# Difference between revisions of "Completely justified example"

From LearnLab

Line 1: | Line 1: | ||

− | An example displays a problem and a sequence of steps leading up to an answer. If the example is "completely justified," then each of the steps includes a description of the reasoning that generates it, which is usually the application of one or more knowledge components. For instance, Suppose the problem is "Solve 2x+3=10 for x." A completely justified example, written in traditional 2-column format, is: | + | An [[example]] displays a problem and a sequence of steps leading up to an answer. If the example is "completely justified," then each of the steps includes a description of the reasoning that generates it, which is usually the application of one or more knowledge components. For instance, Suppose the problem is "Solve 2x+3=10 for x." A completely justified example, written in traditional 2-column format, is: |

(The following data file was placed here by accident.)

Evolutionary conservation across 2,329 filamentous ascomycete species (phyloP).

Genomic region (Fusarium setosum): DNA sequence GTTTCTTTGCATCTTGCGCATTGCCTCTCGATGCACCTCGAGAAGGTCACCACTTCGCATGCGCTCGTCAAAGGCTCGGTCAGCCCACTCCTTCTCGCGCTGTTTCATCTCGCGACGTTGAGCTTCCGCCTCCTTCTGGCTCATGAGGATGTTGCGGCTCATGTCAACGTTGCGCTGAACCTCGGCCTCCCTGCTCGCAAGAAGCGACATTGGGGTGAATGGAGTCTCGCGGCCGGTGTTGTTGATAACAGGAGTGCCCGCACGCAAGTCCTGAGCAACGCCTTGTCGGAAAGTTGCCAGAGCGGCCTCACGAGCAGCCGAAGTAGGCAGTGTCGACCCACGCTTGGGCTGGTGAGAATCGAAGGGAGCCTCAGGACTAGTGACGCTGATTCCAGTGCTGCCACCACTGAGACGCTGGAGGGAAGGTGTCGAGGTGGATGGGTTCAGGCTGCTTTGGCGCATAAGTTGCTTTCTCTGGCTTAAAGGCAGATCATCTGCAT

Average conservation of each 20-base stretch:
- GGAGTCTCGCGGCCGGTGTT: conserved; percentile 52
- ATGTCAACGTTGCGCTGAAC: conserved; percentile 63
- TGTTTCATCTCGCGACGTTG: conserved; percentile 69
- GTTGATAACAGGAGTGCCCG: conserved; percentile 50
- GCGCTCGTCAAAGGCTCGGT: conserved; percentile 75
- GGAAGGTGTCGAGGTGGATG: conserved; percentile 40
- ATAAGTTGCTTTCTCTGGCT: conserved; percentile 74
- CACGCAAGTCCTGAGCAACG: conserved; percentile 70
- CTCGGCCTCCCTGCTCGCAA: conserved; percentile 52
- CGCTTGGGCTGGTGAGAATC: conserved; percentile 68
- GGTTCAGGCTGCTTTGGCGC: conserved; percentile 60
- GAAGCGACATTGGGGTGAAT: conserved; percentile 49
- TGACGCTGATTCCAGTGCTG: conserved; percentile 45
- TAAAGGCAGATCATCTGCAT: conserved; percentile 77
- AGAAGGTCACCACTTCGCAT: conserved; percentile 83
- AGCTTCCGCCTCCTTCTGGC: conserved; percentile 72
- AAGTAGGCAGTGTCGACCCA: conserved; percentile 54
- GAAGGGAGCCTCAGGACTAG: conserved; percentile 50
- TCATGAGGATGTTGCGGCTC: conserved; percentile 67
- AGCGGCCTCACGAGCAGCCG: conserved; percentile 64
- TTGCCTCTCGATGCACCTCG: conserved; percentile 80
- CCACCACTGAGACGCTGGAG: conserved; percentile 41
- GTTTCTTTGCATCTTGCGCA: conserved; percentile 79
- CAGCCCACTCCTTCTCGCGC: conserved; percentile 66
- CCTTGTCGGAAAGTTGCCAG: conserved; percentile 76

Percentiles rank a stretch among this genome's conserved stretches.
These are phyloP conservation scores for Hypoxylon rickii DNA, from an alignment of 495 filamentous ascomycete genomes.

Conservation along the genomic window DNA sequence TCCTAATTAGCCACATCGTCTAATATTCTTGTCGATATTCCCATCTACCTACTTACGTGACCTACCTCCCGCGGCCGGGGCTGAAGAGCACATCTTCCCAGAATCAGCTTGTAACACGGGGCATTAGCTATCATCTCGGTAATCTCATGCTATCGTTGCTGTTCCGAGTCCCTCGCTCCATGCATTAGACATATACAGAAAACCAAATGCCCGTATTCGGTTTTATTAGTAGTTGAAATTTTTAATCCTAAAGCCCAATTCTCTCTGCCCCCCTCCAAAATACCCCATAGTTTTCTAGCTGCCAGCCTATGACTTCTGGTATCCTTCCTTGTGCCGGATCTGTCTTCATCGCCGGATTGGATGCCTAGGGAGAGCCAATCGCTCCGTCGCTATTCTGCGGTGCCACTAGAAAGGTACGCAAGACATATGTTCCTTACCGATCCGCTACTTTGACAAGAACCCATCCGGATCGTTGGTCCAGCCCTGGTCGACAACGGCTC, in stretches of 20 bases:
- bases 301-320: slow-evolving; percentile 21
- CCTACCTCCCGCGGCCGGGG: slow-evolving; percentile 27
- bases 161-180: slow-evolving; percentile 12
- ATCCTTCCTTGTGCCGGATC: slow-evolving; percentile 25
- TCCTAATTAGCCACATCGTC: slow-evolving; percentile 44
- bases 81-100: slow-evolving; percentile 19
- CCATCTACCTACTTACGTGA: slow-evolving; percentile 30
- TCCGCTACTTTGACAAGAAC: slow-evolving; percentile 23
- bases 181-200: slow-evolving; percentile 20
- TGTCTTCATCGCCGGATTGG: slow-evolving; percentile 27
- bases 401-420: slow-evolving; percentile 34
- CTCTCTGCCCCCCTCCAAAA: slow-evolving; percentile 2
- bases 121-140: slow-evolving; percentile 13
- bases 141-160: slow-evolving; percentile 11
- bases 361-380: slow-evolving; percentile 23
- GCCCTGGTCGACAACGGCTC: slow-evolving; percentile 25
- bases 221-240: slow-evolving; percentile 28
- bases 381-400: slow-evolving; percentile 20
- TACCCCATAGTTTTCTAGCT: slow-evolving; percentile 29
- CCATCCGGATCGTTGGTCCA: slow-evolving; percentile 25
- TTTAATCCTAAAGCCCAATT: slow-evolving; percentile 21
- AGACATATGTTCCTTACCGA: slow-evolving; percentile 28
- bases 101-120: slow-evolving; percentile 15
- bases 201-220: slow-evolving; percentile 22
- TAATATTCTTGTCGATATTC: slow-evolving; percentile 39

* 2x+3=10 Given | * 2x+3=10 Given |

## Latest revision as of 17:04, 30 January 2007

An example displays a problem and a sequence of steps leading up to an answer. If the example is "completely justified," then each of the steps includes a description of the reasoning that generates it, which is usually the application of one or more knowledge components. For instance, Suppose the problem is "Solve 2x+3=10 for x." A completely justified example, written in traditional 2-column format, is:

- 2x+3=10 Given
- 2x=10-3 Subtract-both-sides
- 2x=7 Simplify
- x = 7/2 Divide-both-sides
- x = 3.5 Simplify

The equations are the steps; the text after each equation is its justification.